I saw the current touring version of Beauty and the Beast tonight – first time I’ve actually seen it, which is kind of strange given that it’s my favourite of the modern, pre-Pixar Disney movies. I was just literally never in the right city at the right time until now.
Unfortunately, this staging had some problems – primarily a literal stage issue, as they covered a full 1/4 of the top of the stage with scrollwork, making it impossible for people in the higher levels of seating to see anything in the back of the stage, including the majority of the Beast’s interactions with his rose. Those aside, they made a few directoral decisions that didn’t sit terribly right with any of us (us being my sister, her roommate, and one of Greta’s coworkers). First, they turned up the creep factor on LumiÃ¨re quite a bit, to the point that it wasn’t flirting, it was harassment – and with several of the characters. None of us talked about it as it was happening, but all came to that conclusion on our own.
Secondly, and more disturbingly? They really upped Beast’s violence – and they did so in ways that crossed the perpetual problem that Beauty and the Beast has: how closely can they toe the domestic violence line without going so far as to make Beast completely unsympathetic.
Unfortunately, for this production, they not so much crossed the line as they got it in sight and then took a flying leap over it. Beast throws Belle around, he grabs her head and chin several times, pins her against railings, etc – and that’s just the physical stuff. When coupled with the bad temper and the language, and it is just All Around Bad.
I know I’m not remembering the movie with particular rosy glasses – it definitely toed that same line, which has been a problem with the story since forever. I think the major difference is that in the movie, we see time pass, and Belle has a chance to learn why the Beast is so damaged. Yes, this falls into another problematic area: girl saving a wounded man with the power of her love, but the movie manages to skirt it – not, perhaps, well, but it at least suggests that they knew what they were doing and what they were trying to avoid.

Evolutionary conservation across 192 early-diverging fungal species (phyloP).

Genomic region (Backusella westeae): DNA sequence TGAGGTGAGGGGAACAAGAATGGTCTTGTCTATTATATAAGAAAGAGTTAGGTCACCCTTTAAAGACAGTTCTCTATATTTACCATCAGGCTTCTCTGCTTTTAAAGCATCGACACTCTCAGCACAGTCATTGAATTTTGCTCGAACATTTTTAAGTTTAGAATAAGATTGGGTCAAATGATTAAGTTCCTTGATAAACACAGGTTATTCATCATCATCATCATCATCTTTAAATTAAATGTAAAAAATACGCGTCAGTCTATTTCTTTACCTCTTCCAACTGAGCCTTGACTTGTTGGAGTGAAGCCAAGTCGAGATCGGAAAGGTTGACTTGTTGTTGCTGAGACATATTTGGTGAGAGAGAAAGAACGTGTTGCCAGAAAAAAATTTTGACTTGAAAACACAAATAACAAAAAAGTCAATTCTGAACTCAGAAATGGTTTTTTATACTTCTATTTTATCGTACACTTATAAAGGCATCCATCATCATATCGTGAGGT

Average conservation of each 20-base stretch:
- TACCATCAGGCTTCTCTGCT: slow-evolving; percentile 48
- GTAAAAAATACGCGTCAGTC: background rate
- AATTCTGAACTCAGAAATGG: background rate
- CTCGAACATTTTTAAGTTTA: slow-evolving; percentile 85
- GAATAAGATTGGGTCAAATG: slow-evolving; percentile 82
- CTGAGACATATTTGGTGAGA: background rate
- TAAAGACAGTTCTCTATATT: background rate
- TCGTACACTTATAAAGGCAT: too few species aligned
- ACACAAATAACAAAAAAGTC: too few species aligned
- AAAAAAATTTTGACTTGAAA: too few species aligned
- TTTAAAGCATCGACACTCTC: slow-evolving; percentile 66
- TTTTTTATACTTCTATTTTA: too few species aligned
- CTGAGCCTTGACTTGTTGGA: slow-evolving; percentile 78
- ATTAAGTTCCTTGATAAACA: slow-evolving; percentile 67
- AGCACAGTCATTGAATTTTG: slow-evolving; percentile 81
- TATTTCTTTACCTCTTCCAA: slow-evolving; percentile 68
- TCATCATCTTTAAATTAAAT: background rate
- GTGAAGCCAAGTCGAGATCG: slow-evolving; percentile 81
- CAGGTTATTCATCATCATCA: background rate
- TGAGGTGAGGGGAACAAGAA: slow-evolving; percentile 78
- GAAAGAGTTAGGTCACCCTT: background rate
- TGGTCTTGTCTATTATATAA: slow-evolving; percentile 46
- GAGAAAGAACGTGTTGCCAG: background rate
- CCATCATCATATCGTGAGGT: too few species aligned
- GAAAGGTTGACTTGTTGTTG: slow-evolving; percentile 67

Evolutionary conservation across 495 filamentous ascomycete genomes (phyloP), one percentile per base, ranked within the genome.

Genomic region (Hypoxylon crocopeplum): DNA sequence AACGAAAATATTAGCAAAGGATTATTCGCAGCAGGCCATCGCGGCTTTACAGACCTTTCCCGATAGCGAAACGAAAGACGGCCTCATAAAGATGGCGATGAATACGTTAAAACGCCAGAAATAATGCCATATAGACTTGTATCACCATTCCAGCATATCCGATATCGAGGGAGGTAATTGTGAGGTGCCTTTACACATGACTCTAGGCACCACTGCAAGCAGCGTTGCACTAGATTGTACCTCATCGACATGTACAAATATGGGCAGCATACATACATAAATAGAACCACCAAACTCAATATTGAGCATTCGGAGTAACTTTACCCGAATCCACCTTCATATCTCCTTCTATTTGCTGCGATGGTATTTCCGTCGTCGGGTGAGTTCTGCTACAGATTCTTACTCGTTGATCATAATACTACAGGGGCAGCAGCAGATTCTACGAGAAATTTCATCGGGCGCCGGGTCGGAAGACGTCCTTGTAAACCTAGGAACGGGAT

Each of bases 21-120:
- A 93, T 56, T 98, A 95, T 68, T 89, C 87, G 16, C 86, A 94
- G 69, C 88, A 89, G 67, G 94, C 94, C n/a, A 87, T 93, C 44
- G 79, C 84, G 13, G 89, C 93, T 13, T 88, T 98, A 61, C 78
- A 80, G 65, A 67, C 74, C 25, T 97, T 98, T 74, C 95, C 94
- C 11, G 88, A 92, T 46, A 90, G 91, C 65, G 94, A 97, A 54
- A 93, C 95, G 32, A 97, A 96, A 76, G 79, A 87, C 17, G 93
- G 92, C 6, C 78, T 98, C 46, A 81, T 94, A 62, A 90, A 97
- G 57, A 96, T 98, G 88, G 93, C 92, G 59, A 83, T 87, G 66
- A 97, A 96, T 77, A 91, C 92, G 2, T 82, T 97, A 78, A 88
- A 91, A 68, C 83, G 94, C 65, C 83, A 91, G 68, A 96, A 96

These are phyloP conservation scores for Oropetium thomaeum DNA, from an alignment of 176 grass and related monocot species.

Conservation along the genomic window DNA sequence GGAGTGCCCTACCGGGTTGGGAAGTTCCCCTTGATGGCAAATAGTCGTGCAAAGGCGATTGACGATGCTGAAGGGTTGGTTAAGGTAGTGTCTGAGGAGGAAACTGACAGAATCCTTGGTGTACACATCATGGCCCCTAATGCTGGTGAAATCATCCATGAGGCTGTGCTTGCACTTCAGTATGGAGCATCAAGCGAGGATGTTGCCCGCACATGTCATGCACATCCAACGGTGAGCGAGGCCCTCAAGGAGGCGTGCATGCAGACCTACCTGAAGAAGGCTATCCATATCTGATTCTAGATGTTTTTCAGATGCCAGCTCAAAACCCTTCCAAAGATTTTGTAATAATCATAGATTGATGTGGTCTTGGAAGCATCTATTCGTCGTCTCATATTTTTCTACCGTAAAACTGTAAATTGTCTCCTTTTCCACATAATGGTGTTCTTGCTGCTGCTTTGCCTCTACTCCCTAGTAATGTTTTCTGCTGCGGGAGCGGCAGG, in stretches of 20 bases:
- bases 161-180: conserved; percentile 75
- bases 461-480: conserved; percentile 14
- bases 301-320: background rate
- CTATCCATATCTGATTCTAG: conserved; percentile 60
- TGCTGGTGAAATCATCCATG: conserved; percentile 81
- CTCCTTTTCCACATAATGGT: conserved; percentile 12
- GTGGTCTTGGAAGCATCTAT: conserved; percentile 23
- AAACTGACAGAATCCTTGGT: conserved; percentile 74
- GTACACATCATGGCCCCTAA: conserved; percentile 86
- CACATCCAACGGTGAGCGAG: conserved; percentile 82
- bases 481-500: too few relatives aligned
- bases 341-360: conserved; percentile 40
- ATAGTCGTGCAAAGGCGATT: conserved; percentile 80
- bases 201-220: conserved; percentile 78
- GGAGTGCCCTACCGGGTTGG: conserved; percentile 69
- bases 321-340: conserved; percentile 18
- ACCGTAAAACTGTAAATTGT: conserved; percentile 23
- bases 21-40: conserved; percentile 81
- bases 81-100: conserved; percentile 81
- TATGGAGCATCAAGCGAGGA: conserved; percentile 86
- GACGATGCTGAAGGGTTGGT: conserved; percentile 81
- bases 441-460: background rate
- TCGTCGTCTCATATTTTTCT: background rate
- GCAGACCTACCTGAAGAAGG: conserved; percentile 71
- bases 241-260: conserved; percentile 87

Unfortunately, losing the seasonal moments and the sense of time passing, along with the more gradual softening of Beast, makes the domestic violence allegory already stand out. When you then add in the physicality of this interpretation of the story, it becomes significantly disturbing on a level that seems very anti-Disney.
And yet, after all that? They black out the stage when Gaston dies. Because apparently we can show young girls being beaten by the man they’ll marry, but we can’t show a man falling to his death. Yeah, that’s healthy.
Ultimately, I think the story suffers in stage version. That said, I did really enjoy the new songs added for the play, and the young lady playing Belle was fantastic – it was like the animated Belle stepped off the screen and on to the stage. Several of the ensemble characters stood out, as well – unfortunately, the other weakness in the play was again Beast, who rarely used his full voice when singing, and the music suffered from that.
Overall, I’d say that it’s worth seeing for a slightly different interpretation, but if you take children, view it as an opportunity to discuss appropriate relationships and boundaries with them, rather than expecting the more cheerful movie version of the story.